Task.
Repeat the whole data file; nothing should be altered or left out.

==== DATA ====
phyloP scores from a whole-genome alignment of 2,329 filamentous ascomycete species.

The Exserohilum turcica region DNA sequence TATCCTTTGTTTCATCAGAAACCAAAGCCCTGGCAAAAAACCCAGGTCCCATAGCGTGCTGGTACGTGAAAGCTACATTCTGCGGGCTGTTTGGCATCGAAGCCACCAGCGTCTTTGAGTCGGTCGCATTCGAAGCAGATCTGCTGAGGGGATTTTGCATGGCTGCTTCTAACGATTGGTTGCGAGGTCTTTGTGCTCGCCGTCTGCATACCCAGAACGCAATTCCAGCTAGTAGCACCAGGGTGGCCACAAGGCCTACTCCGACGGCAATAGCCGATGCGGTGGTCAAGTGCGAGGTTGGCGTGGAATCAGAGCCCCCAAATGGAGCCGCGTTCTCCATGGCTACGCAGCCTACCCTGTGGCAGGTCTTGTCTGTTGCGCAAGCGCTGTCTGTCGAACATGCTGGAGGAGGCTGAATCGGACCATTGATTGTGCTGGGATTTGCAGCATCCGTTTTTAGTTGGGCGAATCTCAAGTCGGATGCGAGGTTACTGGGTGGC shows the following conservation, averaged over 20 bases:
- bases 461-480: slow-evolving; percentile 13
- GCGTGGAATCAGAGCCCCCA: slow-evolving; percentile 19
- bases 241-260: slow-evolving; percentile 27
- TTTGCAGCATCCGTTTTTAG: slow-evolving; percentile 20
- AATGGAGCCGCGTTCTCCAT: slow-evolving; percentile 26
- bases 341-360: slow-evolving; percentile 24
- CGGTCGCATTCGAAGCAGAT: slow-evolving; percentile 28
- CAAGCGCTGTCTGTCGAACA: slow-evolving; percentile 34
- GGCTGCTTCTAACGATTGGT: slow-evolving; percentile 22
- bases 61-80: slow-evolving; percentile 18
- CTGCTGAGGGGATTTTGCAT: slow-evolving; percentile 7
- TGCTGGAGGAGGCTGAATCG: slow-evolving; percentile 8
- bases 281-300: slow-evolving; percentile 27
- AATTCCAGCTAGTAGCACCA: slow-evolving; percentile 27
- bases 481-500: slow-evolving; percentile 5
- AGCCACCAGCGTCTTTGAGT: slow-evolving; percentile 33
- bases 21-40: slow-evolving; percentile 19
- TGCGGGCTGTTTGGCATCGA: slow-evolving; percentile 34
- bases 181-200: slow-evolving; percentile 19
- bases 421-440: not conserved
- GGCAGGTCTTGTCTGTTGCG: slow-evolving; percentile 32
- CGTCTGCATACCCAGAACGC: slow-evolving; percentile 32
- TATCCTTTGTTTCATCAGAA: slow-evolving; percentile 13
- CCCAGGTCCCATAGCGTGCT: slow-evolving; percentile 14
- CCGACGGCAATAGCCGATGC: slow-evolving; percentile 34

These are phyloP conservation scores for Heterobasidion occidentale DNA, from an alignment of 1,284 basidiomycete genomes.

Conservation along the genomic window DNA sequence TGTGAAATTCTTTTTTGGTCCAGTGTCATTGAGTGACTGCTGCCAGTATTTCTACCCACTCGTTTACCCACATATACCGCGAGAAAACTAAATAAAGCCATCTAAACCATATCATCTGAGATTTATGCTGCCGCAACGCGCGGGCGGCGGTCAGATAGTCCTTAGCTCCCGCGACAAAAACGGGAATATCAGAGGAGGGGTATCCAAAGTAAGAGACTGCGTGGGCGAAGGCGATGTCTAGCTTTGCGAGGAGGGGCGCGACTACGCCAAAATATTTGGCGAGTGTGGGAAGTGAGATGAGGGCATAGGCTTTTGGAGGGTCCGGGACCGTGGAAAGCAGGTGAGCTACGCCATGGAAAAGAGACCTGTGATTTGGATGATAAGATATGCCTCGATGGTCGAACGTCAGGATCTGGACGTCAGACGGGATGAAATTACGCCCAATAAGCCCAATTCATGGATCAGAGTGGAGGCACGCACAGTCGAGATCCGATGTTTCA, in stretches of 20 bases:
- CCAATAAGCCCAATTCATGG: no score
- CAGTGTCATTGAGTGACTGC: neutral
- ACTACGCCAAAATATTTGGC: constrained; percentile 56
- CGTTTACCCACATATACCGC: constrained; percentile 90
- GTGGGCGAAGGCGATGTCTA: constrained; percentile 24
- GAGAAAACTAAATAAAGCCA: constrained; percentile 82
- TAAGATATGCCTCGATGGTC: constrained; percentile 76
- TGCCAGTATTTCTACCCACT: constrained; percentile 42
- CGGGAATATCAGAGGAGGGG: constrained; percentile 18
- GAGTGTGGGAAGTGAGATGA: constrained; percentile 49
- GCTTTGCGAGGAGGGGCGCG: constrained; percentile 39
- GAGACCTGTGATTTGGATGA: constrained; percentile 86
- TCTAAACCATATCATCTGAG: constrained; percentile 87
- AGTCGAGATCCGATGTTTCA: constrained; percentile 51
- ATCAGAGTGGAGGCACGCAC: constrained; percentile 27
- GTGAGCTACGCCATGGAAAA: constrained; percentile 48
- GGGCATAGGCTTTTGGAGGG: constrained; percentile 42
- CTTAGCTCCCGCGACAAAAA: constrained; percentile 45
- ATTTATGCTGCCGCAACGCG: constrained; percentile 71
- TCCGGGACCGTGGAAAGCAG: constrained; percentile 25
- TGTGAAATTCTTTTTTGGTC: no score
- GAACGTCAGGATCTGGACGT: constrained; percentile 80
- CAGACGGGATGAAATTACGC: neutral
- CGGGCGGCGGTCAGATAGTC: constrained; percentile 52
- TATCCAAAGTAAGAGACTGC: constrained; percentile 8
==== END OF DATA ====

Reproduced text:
phyloP scores from a whole-genome alignment of 2,329 filamentous ascomycete species.

The Exserohilum turcica region DNA sequence TATCCTTTGTTTCATCAGAAACCAAAGCCCTGGCAAAAAACCCAGGTCCCATAGCGTGCTGGTACGTGAAAGCTACATTCTGCGGGCTGTTTGGCATCGAAGCCACCAGCGTCTTTGAGTCGGTCGCATTCGAAGCAGATCTGCTGAGGGGATTTTGCATGGCTGCTTCTAACGATTGGTTGCGAGGTCTTTGTGCTCGCCGTCTGCATACCCAGAACGCAATTCCAGCTAGTAGCACCAGGGTGGCCACAAGGCCTACTCCGACGGCAATAGCCGATGCGGTGGTCAAGTGCGAGGTTGGCGTGGAATCAGAGCCCCCAAATGGAGCCGCGTTCTCCATGGCTACGCAGCCTACCCTGTGGCAGGTCTTGTCTGTTGCGCAAGCGCTGTCTGTCGAACATGCTGGAGGAGGCTGAATCGGACCATTGATTGTGCTGGGATTTGCAGCATCCGTTTTTAGTTGGGCGAATCTCAAGTCGGATGCGAGGTTACTGGGTGGC shows the following conservation, averaged over 20 bases:
- bases 461-480: slow-evolving; percentile 13
- GCGTGGAATCAGAGCCCCCA: slow-evolving; percentile 19
- bases 241-260: slow-evolving; percentile 27
- TTTGCAGCATCCGTTTTTAG: slow-evolving; percentile 20
- AATGGAGCCGCGTTCTCCAT: slow-evolving; percentile 26
- bases 341-360: slow-evolving; percentile 24
- CGGTCGCATTCGAAGCAGAT: slow-evolving; percentile 28
- CAAGCGCTGTCTGTCGAACA: slow-evolving; percentile 34
- GGCTGCTTCTAACGATTGGT: slow-evolving; percentile 22
- bases 61-80: slow-evolving; percentile 18
- CTGCTGAGGGGATTTTGCAT: slow-evolving; percentile 7
- TGCTGGAGGAGGCTGAATCG: slow-evolving; percentile 8
- bases 281-300: slow-evolving; percentile 27
- AATTCCAGCTAGTAGCACCA: slow-evolving; percentile 27
- bases 481-500: slow-evolving; percentile 5
- AGCCACCAGCGTCTTTGAGT: slow-evolving; percentile 33
- bases 21-40: slow-evolving; percentile 19
- TGCGGGCTGTTTGGCATCGA: slow-evolving; percentile 34
- bases 181-200: slow-evolving; percentile 19
- bases 421-440: not conserved
- GGCAGGTCTTGTCTGTTGCG: slow-evolving; percentile 32
- CGTCTGCATACCCAGAACGC: slow-evolving; percentile 32
- TATCCTTTGTTTCATCAGAA: slow-evolving; percentile 13
- CCCAGGTCCCATAGCGTGCT: slow-evolving; percentile 14
- CCGACGGCAATAGCCGATGC: slow-evolving; percentile 34

These are phyloP conservation scores for Heterobasidion occidentale DNA, from an alignment of 1,284 basidiomycete genomes.

Conservation along the genomic window DNA sequence TGTGAAATTCTTTTTTGGTCCAGTGTCATTGAGTGACTGCTGCCAGTATTTCTACCCACTCGTTTACCCACATATACCGCGAGAAAACTAAATAAAGCCATCTAAACCATATCATCTGAGATTTATGCTGCCGCAACGCGCGGGCGGCGGTCAGATAGTCCTTAGCTCCCGCGACAAAAACGGGAATATCAGAGGAGGGGTATCCAAAGTAAGAGACTGCGTGGGCGAAGGCGATGTCTAGCTTTGCGAGGAGGGGCGCGACTACGCCAAAATATTTGGCGAGTGTGGGAAGTGAGATGAGGGCATAGGCTTTTGGAGGGTCCGGGACCGTGGAAAGCAGGTGAGCTACGCCATGGAAAAGAGACCTGTGATTTGGATGATAAGATATGCCTCGATGGTCGAACGTCAGGATCTGGACGTCAGACGGGATGAAATTACGCCCAATAAGCCCAATTCATGGATCAGAGTGGAGGCACGCACAGTCGAGATCCGATGTTTCA, in stretches of 20 bases:
- CCAATAAGCCCAATTCATGG: no score
- CAGTGTCATTGAGTGACTGC: neutral
- ACTACGCCAAAATATTTGGC: constrained; percentile 56
- CGTTTACCCACATATACCGC: constrained; percentile 90
- GTGGGCGAAGGCGATGTCTA: constrained; percentile 24
- GAGAAAACTAAATAAAGCCA: constrained; percentile 82
- TAAGATATGCCTCGATGGTC: constrained; percentile 76
- TGCCAGTATTTCTACCCACT: constrained; percentile 42
- CGGGAATATCAGAGGAGGGG: constrained; percentile 18
- GAGTGTGGGAAGTGAGATGA: constrained; percentile 49
- GCTTTGCGAGGAGGGGCGCG: constrained; percentile 39
- GAGACCTGTGATTTGGATGA: constrained; percentile 86
- TCTAAACCATATCATCTGAG: constrained; percentile 87
- AGTCGAGATCCGATGTTTCA: constrained; percentile 51
- ATCAGAGTGGAGGCACGCAC: constrained; percentile 27
- GTGAGCTACGCCATGGAAAA: constrained; percentile 48
- GGGCATAGGCTTTTGGAGGG: constrained; percentile 42
- CTTAGCTCCCGCGACAAAAA: constrained; percentile 45
- ATTTATGCTGCCGCAACGCG: constrained; percentile 71
- TCCGGGACCGTGGAAAGCAG: constrained; percentile 25
- TGTGAAATTCTTTTTTGGTC: no score
- GAACGTCAGGATCTGGACGT: constrained; percentile 80
- CAGACGGGATGAAATTACGC: neutral
- CGGGCGGCGGTCAGATAGTC: constrained; percentile 52
- TATCCAAAGTAAGAGACTGC: constrained; percentile 8